This is the first full-length study of Demetrius of Alexandria (189–232 ce), who generated a neglected, yet remarkable hagiographic program that secured him a positive legacy throughout the Middle Ages and the modern era. Drawing upon Patristic, Coptic, and Arabic sources spanning a millennium, the analysis contextualizes the Demetrian corpus at its various stages of composition and presents the totality of his hagiographic corpus in translation.
This volume constitutes a definitive study of Demetrius, but more broadly, it provides a clearly delineated hagiographic program and charts its evolution against a backdrop of political developments and intercommunal interactions. This fascinating study is a useful resource for students of Demetrius and the Church in Egypt in this period, but also for anyone working on Early Christianity and hagiography more generally.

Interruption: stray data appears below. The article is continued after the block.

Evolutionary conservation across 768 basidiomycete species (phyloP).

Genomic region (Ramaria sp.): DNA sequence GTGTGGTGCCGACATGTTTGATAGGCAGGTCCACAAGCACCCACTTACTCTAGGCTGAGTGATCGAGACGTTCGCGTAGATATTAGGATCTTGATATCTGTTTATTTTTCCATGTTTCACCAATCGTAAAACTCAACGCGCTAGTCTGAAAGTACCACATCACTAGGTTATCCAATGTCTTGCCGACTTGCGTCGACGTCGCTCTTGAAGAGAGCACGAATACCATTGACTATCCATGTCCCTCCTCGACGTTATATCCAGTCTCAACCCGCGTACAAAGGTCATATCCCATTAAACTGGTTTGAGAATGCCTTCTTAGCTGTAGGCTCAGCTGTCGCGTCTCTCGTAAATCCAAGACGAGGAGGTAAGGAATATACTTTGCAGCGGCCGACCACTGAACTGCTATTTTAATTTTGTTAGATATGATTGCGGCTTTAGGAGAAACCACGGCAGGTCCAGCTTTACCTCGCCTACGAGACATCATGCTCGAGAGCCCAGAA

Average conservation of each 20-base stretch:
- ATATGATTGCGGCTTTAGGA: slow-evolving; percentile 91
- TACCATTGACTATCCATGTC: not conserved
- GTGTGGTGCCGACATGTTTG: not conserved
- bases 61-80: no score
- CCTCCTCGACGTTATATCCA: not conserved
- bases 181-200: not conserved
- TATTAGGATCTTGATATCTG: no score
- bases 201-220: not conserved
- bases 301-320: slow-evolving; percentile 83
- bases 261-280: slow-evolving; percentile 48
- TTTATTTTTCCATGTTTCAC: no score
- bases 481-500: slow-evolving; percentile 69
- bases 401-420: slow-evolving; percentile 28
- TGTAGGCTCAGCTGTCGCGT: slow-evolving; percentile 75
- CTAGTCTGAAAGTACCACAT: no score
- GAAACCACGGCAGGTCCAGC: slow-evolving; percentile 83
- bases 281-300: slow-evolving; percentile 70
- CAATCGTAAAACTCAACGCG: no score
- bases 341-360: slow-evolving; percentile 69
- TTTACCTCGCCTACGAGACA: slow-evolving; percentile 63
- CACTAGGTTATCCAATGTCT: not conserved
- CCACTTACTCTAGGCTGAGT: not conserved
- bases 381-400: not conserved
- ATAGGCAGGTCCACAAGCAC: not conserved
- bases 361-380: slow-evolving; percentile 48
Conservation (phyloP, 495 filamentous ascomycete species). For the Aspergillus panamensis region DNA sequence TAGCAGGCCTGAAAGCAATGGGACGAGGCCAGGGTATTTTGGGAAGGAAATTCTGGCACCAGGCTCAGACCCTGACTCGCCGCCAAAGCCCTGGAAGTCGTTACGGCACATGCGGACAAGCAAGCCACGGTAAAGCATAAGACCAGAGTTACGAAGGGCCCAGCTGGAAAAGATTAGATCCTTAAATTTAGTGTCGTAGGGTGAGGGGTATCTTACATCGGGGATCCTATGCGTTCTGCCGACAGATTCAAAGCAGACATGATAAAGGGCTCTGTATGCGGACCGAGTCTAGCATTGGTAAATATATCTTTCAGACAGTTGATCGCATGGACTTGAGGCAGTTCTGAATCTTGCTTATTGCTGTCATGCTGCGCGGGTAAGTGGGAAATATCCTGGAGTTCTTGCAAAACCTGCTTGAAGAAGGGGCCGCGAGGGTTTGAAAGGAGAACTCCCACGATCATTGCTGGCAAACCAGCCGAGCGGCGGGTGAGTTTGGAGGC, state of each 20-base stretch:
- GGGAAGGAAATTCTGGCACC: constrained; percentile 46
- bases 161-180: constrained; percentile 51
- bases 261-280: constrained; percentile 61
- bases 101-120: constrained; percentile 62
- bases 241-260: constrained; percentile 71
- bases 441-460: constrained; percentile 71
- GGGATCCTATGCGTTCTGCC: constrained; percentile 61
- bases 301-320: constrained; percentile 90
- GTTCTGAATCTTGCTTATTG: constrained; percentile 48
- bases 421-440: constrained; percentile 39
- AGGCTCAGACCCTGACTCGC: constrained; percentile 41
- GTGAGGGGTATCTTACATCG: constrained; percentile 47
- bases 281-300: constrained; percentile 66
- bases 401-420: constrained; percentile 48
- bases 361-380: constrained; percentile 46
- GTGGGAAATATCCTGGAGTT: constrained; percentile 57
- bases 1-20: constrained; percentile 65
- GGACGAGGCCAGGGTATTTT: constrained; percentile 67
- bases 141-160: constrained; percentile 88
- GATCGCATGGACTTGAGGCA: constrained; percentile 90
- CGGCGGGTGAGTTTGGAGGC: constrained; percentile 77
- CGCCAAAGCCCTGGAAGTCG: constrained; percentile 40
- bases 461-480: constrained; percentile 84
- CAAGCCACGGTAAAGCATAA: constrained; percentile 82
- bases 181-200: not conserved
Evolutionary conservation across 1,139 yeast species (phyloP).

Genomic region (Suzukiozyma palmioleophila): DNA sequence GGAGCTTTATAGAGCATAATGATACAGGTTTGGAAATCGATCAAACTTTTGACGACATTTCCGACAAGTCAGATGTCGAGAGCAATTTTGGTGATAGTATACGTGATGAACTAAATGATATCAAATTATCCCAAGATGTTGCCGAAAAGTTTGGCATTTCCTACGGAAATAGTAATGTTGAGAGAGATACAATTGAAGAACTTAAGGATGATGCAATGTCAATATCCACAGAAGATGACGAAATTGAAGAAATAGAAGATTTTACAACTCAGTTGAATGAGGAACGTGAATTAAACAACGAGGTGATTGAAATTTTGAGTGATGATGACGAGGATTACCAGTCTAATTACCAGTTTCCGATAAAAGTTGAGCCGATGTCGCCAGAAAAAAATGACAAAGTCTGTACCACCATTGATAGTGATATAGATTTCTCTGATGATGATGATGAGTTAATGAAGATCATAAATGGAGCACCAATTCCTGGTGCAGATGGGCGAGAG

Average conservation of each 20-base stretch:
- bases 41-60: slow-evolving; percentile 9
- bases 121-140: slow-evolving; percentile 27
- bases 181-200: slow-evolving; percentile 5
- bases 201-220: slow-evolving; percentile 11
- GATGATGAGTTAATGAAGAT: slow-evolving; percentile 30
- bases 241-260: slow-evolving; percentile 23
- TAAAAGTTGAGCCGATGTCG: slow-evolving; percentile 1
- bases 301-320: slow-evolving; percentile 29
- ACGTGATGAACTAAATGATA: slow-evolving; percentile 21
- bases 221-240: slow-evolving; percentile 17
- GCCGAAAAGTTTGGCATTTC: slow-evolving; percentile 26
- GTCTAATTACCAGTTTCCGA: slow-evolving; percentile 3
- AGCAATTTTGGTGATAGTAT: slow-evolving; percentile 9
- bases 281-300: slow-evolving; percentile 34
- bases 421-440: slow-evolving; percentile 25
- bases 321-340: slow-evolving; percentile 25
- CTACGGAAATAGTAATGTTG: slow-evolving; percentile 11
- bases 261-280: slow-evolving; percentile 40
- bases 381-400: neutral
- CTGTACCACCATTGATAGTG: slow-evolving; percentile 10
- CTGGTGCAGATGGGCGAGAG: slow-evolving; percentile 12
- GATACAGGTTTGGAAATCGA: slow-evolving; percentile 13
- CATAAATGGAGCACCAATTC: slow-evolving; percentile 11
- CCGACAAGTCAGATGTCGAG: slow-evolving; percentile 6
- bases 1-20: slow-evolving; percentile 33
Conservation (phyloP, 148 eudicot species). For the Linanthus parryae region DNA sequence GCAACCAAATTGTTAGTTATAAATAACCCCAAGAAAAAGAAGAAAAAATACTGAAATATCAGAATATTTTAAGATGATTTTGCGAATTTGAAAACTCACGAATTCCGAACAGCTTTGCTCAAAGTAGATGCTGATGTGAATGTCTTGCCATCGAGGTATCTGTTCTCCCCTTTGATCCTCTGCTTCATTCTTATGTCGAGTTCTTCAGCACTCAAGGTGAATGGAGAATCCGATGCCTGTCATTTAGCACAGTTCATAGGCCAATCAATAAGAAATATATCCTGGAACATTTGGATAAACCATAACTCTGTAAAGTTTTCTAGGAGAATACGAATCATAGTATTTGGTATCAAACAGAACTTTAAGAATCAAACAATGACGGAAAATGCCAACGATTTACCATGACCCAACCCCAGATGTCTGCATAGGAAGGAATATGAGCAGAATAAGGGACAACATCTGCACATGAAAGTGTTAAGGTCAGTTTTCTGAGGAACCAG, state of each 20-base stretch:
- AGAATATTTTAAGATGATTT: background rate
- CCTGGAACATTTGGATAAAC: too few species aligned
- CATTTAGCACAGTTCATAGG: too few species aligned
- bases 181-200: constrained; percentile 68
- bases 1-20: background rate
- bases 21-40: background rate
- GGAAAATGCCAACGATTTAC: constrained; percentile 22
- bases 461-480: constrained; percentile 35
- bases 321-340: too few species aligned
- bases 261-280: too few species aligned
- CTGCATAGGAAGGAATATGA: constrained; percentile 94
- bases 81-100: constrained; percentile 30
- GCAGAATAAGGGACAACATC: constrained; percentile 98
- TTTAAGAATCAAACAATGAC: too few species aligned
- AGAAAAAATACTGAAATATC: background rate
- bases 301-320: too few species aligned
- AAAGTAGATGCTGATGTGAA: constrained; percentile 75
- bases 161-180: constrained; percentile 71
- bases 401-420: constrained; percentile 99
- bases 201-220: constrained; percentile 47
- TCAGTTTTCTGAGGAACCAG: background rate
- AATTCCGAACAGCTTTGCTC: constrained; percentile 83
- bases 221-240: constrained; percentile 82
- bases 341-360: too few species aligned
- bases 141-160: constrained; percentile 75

Table of Contents
Part I: The Genesis and Evolution of a Hagiographic Program
1. The Bishop and the Scholar
3. Early Imprints
4. Date and Socio-Literary Setting of the Sahidic Coptic Tradition
5. The Encomium on Demetrius as Hagiography
6. Hagiography across Language and Culture
7. Arabic Recensions, Amendments, and Omissions: Emergence of the Normative Hagiography
8. Lent and Epact in Alexandria
9. Form, Function, and Meaning
Part II: Texts – Demetrius’s Bio-Hagiographic Dossier
I. Earliest Evidence
II. An Encomium on Demetrius of Alexandria
III. Demetrius’s sirah in the History of the Patriarchs’ Primitive Recension
IV. Eutychius’s Nazm al-jawhar (The String of Pearls)
V. Kitab al-tawarīkh and the Chronicon orientale
VI. The Coptic-Arabic synaksar (Synaxarium)
VII. Abu al-Barakat’s Musbah al-zulma (A Lamp in the Darkness)
VIII. The Difnar (Antiphonarium)
IX. Doxologies and Praises
Maged S. A. Mikhail is Professor of History at California State University at Fullerton, USA.